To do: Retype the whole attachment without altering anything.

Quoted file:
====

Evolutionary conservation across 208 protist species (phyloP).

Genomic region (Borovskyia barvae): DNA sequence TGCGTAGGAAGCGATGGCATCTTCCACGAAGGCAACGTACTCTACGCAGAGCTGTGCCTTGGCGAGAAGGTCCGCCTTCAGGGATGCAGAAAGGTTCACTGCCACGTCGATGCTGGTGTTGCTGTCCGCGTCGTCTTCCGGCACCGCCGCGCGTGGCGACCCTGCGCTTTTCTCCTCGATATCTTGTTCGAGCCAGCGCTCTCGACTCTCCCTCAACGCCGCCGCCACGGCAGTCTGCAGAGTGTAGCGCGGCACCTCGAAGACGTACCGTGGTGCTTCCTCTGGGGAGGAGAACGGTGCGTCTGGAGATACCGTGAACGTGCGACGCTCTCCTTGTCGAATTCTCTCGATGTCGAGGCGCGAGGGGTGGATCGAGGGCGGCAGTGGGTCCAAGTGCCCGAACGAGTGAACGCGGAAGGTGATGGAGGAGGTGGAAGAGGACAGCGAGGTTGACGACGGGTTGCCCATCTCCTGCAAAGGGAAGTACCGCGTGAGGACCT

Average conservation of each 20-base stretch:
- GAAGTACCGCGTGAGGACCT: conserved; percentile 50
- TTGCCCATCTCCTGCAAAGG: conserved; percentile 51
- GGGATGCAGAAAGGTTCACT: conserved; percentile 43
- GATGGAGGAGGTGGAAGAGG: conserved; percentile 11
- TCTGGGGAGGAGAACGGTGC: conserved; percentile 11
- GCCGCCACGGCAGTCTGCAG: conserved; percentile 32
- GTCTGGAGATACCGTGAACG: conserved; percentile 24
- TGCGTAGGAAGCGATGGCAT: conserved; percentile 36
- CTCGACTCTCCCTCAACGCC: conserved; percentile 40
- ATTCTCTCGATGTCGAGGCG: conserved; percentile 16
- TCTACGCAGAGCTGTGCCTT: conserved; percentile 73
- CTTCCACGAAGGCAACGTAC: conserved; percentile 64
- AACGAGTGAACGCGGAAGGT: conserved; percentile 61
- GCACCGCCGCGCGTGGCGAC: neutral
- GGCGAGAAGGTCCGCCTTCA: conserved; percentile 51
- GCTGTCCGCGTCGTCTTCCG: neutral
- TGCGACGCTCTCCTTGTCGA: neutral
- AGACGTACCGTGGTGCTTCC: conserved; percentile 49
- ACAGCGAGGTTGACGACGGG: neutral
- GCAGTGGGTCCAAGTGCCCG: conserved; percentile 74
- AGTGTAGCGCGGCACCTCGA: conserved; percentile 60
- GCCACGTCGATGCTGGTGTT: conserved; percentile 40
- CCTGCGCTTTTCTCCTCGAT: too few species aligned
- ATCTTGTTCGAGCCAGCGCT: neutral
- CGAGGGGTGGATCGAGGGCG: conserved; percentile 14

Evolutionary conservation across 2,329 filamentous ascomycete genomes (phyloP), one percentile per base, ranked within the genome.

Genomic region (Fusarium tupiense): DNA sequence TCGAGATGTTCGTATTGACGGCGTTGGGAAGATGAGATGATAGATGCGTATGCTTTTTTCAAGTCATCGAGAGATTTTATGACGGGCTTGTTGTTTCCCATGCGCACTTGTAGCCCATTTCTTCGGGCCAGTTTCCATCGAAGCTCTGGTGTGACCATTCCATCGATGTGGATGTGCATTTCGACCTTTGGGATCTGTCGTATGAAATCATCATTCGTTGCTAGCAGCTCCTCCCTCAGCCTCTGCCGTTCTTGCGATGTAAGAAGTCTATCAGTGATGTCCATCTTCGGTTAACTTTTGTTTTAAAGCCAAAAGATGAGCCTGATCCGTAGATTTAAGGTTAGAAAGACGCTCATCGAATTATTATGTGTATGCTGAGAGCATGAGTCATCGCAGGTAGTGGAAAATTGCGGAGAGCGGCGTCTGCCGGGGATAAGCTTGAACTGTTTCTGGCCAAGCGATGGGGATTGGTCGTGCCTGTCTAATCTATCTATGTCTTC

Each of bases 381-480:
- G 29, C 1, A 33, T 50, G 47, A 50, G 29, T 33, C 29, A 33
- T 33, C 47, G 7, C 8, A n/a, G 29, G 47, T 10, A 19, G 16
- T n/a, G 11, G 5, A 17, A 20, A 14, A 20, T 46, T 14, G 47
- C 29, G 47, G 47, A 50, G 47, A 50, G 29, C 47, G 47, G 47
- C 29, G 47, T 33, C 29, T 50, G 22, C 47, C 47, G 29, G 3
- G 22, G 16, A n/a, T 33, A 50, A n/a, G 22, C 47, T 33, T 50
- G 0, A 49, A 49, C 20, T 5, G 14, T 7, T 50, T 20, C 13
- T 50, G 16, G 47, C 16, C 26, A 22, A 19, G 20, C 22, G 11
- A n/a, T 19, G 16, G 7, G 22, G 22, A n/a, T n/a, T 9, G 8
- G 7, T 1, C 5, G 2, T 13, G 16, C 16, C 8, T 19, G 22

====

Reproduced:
Evolutionary conservation across 208 protist species (phyloP).

Genomic region (Borovskyia barvae): DNA sequence TGCGTAGGAAGCGATGGCATCTTCCACGAAGGCAACGTACTCTACGCAGAGCTGTGCCTTGGCGAGAAGGTCCGCCTTCAGGGATGCAGAAAGGTTCACTGCCACGTCGATGCTGGTGTTGCTGTCCGCGTCGTCTTCCGGCACCGCCGCGCGTGGCGACCCTGCGCTTTTCTCCTCGATATCTTGTTCGAGCCAGCGCTCTCGACTCTCCCTCAACGCCGCCGCCACGGCAGTCTGCAGAGTGTAGCGCGGCACCTCGAAGACGTACCGTGGTGCTTCCTCTGGGGAGGAGAACGGTGCGTCTGGAGATACCGTGAACGTGCGACGCTCTCCTTGTCGAATTCTCTCGATGTCGAGGCGCGAGGGGTGGATCGAGGGCGGCAGTGGGTCCAAGTGCCCGAACGAGTGAACGCGGAAGGTGATGGAGGAGGTGGAAGAGGACAGCGAGGTTGACGACGGGTTGCCCATCTCCTGCAAAGGGAAGTACCGCGTGAGGACCT

Average conservation of each 20-base stretch:
- GAAGTACCGCGTGAGGACCT: conserved; percentile 50
- TTGCCCATCTCCTGCAAAGG: conserved; percentile 51
- GGGATGCAGAAAGGTTCACT: conserved; percentile 43
- GATGGAGGAGGTGGAAGAGG: conserved; percentile 11
- TCTGGGGAGGAGAACGGTGC: conserved; percentile 11
- GCCGCCACGGCAGTCTGCAG: conserved; percentile 32
- GTCTGGAGATACCGTGAACG: conserved; percentile 24
- TGCGTAGGAAGCGATGGCAT: conserved; percentile 36
- CTCGACTCTCCCTCAACGCC: conserved; percentile 40
- ATTCTCTCGATGTCGAGGCG: conserved; percentile 16
- TCTACGCAGAGCTGTGCCTT: conserved; percentile 73
- CTTCCACGAAGGCAACGTAC: conserved; percentile 64
- AACGAGTGAACGCGGAAGGT: conserved; percentile 61
- GCACCGCCGCGCGTGGCGAC: neutral
- GGCGAGAAGGTCCGCCTTCA: conserved; percentile 51
- GCTGTCCGCGTCGTCTTCCG: neutral
- TGCGACGCTCTCCTTGTCGA: neutral
- AGACGTACCGTGGTGCTTCC: conserved; percentile 49
- ACAGCGAGGTTGACGACGGG: neutral
- GCAGTGGGTCCAAGTGCCCG: conserved; percentile 74
- AGTGTAGCGCGGCACCTCGA: conserved; percentile 60
- GCCACGTCGATGCTGGTGTT: conserved; percentile 40
- CCTGCGCTTTTCTCCTCGAT: too few species aligned
- ATCTTGTTCGAGCCAGCGCT: neutral
- CGAGGGGTGGATCGAGGGCG: conserved; percentile 14

Evolutionary conservation across 2,329 filamentous ascomycete genomes (phyloP), one percentile per base, ranked within the genome.

Genomic region (Fusarium tupiense): DNA sequence TCGAGATGTTCGTATTGACGGCGTTGGGAAGATGAGATGATAGATGCGTATGCTTTTTTCAAGTCATCGAGAGATTTTATGACGGGCTTGTTGTTTCCCATGCGCACTTGTAGCCCATTTCTTCGGGCCAGTTTCCATCGAAGCTCTGGTGTGACCATTCCATCGATGTGGATGTGCATTTCGACCTTTGGGATCTGTCGTATGAAATCATCATTCGTTGCTAGCAGCTCCTCCCTCAGCCTCTGCCGTTCTTGCGATGTAAGAAGTCTATCAGTGATGTCCATCTTCGGTTAACTTTTGTTTTAAAGCCAAAAGATGAGCCTGATCCGTAGATTTAAGGTTAGAAAGACGCTCATCGAATTATTATGTGTATGCTGAGAGCATGAGTCATCGCAGGTAGTGGAAAATTGCGGAGAGCGGCGTCTGCCGGGGATAAGCTTGAACTGTTTCTGGCCAAGCGATGGGGATTGGTCGTGCCTGTCTAATCTATCTATGTCTTC

Each of bases 381-480:
- G 29, C 1, A 33, T 50, G 47, A 50, G 29, T 33, C 29, A 33
- T 33, C 47, G 7, C 8, A n/a, G 29, G 47, T 10, A 19, G 16
- T n/a, G 11, G 5, A 17, A 20, A 14, A 20, T 46, T 14, G 47
- C 29, G 47, G 47, A 50, G 47, A 50, G 29, C 47, G 47, G 47
- C 29, G 47, T 33, C 29, T 50, G 22, C 47, C 47, G 29, G 3
- G 22, G 16, A n/a, T 33, A 50, A n/a, G 22, C 47, T 33, T 50
- G 0, A 49, A 49, C 20, T 5, G 14, T 7, T 50, T 20, C 13
- T 50, G 16, G 47, C 16, C 26, A 22, A 19, G 20, C 22, G 11
- A n/a, T 19, G 16, G 7, G 22, G 22, A n/a, T n/a, T 9, G 8
- G 7, T 1, C 5, G 2, T 13, G 16, C 16, C 8, T 19, G 22